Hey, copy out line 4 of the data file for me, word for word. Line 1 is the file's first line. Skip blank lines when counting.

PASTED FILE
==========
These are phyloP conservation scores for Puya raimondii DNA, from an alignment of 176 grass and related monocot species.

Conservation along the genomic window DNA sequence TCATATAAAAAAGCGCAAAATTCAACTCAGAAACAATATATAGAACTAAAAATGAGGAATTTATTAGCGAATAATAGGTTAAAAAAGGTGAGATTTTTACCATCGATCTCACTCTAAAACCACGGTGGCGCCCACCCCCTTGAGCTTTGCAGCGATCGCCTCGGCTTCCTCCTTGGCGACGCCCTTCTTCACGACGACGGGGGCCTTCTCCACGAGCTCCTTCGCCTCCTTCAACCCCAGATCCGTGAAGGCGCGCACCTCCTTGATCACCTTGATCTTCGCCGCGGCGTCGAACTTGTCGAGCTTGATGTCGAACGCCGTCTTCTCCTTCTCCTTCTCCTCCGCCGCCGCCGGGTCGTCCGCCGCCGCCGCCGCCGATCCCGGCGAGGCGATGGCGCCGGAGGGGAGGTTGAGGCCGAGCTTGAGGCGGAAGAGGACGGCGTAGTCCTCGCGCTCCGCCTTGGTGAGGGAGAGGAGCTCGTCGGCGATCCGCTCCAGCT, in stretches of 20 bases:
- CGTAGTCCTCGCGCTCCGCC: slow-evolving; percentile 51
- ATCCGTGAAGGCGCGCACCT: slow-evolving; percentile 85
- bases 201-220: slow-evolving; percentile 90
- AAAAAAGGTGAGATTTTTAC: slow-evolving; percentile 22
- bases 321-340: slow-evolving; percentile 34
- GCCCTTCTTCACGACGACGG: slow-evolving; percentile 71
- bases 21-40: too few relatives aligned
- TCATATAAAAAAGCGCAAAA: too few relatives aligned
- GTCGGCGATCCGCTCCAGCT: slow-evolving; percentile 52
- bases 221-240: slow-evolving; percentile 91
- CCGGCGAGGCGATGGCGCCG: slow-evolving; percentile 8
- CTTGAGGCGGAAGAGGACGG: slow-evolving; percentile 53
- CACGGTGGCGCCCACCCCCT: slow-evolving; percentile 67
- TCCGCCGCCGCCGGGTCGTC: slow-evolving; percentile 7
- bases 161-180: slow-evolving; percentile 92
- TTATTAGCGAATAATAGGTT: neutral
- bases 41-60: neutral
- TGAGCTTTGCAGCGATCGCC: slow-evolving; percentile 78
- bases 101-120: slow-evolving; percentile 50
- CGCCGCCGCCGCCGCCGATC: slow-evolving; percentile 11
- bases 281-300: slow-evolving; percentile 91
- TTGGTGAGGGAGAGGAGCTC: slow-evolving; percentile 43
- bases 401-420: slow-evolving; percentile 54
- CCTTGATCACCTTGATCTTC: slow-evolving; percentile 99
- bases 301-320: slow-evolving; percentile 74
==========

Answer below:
- ATCCGTGAAGGCGCGCACCT: slow-evolving; percentile 85